What is it about these Twins lads? Nothing is ever straightforward with them, but I suppose that makes watching them all the more exciting, and sometimes, an anxiety-ridden experience. With a 10-0 lead going into the bottom of the ninth against the A’s last night, Scott Baker was three outs away from a complete game shut out. But of course, it was never going to be that easy. So, instead of talking about a successful offensive performance by the Twins last night, we’re instead discussing how they almost blew it again.
Baker loaded the bases with a walk and a couple of singles, so in came Jesse Crain. Of course, Jesse did what Jesse does best: choke in vital situations. Adam Kennedy got a single off him which scored two, Jack Cust walked, and Chris Denofria got an infield single which Alexi Casilla fumbled (so not necessarily Crain’s fault this time) to score another. Turns out Casilla had already made a couple of mistakes earlier, so the quicker he gets sent back down to Rochester, the better. When Nick Punto returns on Friday (from what I’m reading on other blogs), Gardy will probably keep Brendan Harris at short-stop and put Punto at second, so it’ll likely be bye-bye Casilla.
With the score at 10-3, in came Jose Mijares, fresh from his cross-dressing exploits. He got Jason Giambi swinging for a vital first out, but then walked Kurt Suzuki to score one AND Daric Barton to score yet another, so now the game was at 10-5.
So would you believe it, this has now become a save situation, what with the bases loaded and the tying run in the on-deck circle. Thankfully, Joe Nathan emerged from the bullpen and was inch perfect, showing all those young’uns exactly how it’s done. He made short work of things and struck out Jack Hannahan and Rajai Davis for his 12th save of the season.
The win for Minnesota stopped their three-game losing skid, and put an end to Oakland’s impressive seven-game winning streak. The A’s young rookie pitching roster looks very promising, and I’m sure they’ll perform well this year, but whether they’ll be able to last out the long season is a different matter. And, as usual, even faced with virtually impossible odds in the ninth, their batters still hustled and played hard until the end.
Right now, the series is tied at one apiece with two more to go tonight and tomorrow. Obviously, us Twins fans will be hoping to finally get a good string of road victories under our belts, but Oakland won’t make that an easy task.
Man, these guys shouldn’t even be allowed to leave the Twin Cities! Another poor road trip, this time in Tampa Bay, saw the Twins only win one of three. Minnesota is still a fairly embarrassing 6-16 on the road, and this was just their second win in 13 games away from the Metrodome. Their Sunday performance was a nail biter, but the win was a very welcome one after two poor showings on Friday and Saturday. Nick Blackburn pitched a good game, only giving up a couple of solo home runs, and the Twins hustled home a few runs to claim a scrappy 3-2 victory.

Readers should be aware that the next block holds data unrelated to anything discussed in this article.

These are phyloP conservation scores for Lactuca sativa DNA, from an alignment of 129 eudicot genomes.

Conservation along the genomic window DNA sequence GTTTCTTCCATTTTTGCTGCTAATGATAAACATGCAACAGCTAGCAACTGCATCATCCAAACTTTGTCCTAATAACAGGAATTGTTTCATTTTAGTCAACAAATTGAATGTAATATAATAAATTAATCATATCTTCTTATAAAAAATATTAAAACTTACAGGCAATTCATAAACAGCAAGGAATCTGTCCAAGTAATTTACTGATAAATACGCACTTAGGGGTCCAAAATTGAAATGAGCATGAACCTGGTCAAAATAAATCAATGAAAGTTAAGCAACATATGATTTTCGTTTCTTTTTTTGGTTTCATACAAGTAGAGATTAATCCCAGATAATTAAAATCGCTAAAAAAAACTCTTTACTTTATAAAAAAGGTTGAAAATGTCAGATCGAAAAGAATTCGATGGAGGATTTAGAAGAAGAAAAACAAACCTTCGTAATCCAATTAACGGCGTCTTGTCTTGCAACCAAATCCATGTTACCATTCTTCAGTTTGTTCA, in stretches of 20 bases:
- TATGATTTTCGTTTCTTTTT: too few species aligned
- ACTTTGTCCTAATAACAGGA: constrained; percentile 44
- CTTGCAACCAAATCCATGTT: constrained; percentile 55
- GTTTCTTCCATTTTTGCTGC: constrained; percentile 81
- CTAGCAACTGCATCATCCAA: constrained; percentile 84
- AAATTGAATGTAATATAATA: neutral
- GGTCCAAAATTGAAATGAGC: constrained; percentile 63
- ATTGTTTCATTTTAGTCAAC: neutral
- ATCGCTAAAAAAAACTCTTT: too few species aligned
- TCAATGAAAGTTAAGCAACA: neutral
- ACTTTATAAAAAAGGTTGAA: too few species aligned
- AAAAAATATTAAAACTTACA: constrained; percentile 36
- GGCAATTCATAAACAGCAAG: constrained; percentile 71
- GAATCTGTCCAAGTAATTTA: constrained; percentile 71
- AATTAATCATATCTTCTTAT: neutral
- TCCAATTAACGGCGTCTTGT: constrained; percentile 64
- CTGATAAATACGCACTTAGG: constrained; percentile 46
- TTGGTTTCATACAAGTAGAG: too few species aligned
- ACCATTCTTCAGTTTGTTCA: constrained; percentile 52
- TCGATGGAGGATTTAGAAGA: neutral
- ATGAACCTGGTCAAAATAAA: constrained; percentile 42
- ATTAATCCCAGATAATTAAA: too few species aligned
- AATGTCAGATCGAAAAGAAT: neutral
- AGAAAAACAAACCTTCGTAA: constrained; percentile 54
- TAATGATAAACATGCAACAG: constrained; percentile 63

On Friday night, Scott Baker started well enough, but yet again had one of his mental breakdowns in the sixth inning, giving up a three-run homer to Evan Longoria. The Twins rallied a bit later on, but couldn’t get enough going and ended up losing 5-3. When Brian Buscher (.183) has to pinch hit for Carlos Gomez (.219), as happened in the ninth inning, you know there’s definitely something wrong with your line-up, even if that was the right move in the circumstances.
Saturday’s game was even more pitiful. There’s definitely something odd going on with Francisco Liriano, who only lasted four innings for the third straight time. He threw 47 (yes, 47) pitches in the third inning and gave up four runs, after which, I gave up watching. The Twins organization need to do something with poor Frankie, I’m not confident the whole “working out his issues on the mound” thing is really going to pan out if Minnesota wants to remain competitive. Saturday’s game also featured a woeful base-running decision by Scott Ulger, stopping Joe Crede at third after an overthrow instead of waving him home. Sure, it may have been a risky play to send Crede home, but with the way David Price was pitching, the Twins weren’t going to get many chances to score runs, and we blew one right there. Naturally, Alexi Casilla failed to get the run home the next at-bat.